My impression is that they had more autonomy and authority before global electronic communications systems, since they couldn’t wait for decisions from their bosses.

These days they do seem to have been reduced to just hosting dinner parties, without the authority to do much else. That’s why nobody cares that they’re just political donors and cronies and somebody’s nephew.

Posted by Scott Kilner
a resident of Leland Manor/Garland Drive
on May 3, 2020 at 3:13 pm

Dear Curious,
Dear Family Friendly,

Thank you very much for your questions. I'm pleased to provide some perspective.

First, a few words on terminology. An EMBASSY is a diplomatic post in the capital of a foreign country. The United States has an Embassy in almost every country in the world. A CONSULATE is a diplomatic post in any city outside the capital. The head of an embassy is the Ambassador; the head of a Consulate is a Consul General.

Ambassadors are the most senior U.S. Government representative to the government of the country to which they are assigned. An Ambassador is the personal representative of the American President, but is also supposed to represent the United States government in its entirety: all three branches and both political parties. In this sense, Ambassadors are supposed to be non-partisan, as are all members of their staff. Historically roughly one-third of ambassadors are "political appointees" from outside the State Department; about two-thirds are career Foreign Service Officers from the State Department. Under President Trump, however, the percentage of outside political appointees has risen to an all-time high of more than 50 percent. Also, many ambassadorships to important countries have been left vacant for long periods of time under the current administration.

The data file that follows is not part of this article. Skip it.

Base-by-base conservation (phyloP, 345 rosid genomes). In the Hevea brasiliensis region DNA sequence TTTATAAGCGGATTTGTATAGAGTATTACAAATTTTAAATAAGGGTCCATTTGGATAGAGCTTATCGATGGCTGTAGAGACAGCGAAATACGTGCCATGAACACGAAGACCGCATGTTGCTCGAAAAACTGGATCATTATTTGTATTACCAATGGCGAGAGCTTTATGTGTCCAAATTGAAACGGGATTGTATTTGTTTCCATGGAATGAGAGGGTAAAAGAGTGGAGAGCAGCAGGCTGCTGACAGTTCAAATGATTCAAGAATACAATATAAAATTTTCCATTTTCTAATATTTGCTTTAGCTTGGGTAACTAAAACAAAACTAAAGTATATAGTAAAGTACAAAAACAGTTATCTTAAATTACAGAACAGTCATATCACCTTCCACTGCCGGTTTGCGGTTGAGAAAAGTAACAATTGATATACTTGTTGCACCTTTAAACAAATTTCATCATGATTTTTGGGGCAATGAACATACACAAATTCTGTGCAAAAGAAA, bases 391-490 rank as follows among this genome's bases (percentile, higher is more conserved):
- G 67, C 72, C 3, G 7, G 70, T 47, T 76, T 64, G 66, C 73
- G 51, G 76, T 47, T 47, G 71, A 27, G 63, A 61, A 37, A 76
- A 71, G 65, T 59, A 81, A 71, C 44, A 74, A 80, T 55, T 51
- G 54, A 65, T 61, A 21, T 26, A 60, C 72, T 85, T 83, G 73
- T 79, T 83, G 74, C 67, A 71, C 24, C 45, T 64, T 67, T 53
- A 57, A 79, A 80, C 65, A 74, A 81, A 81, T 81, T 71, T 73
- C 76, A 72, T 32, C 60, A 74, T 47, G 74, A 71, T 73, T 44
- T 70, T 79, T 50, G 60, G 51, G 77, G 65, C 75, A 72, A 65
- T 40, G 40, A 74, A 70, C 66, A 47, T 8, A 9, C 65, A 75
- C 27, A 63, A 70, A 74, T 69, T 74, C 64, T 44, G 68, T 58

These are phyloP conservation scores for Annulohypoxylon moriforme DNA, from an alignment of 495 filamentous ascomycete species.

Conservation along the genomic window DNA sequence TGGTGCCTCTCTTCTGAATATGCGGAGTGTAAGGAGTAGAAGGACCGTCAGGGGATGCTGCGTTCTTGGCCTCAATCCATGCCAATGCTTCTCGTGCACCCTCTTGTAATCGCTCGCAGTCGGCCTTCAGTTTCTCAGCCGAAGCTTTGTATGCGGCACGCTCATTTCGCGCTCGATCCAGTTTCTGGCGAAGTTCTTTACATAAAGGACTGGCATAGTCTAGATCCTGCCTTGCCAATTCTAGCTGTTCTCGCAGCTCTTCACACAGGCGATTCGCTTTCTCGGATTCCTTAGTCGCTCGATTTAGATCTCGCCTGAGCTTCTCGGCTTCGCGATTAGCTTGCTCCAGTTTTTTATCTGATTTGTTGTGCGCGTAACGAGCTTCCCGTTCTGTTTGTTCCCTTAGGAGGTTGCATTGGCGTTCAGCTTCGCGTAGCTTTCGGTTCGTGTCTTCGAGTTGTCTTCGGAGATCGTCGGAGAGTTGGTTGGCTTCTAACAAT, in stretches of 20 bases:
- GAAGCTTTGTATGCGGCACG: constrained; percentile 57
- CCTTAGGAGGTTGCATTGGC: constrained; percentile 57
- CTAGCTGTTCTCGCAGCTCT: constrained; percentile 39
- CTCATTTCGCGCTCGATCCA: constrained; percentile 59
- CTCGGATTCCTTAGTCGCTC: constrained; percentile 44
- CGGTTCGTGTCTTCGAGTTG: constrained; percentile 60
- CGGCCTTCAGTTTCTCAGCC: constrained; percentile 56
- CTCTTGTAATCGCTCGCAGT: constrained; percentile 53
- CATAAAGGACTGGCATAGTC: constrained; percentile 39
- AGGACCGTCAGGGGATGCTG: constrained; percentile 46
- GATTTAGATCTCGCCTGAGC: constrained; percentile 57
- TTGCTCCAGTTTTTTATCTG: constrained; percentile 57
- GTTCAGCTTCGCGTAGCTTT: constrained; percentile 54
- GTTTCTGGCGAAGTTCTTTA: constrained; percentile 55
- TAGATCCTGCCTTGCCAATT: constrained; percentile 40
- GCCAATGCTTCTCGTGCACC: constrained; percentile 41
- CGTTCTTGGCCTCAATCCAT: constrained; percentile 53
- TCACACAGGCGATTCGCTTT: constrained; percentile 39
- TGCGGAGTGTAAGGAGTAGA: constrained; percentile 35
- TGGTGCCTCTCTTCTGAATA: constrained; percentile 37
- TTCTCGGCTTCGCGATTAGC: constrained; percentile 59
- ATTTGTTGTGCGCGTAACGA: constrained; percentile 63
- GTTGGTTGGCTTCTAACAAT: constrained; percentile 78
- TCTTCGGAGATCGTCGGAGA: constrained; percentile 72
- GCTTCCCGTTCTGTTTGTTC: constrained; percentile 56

It is important to understand that the Ambassador is just the tip of the iceberg in terms of embassy staffing. Under the Ambassador there are many career diplomats -- a few hundred at our largest embassies -- who carry out the day-to-day work of the embassy or consulate. This work is amazingly broad, and it would take pages describe fully. But here is a sample, to give you an idea:

-- An Embassy's Consular Section helps any American citizen who needs assistance while traveling or living abroad. During the current pandemic, Consular Officers at U.S. Embassies and Consulates have helped tens of thousands of Americans return safely to the United States. They will replace lost passports; they will find doctors for Americans who get sick; if an American is arrested, they will ensure that that person's legal rights are respected; they will work with local police to find Americans who go missing.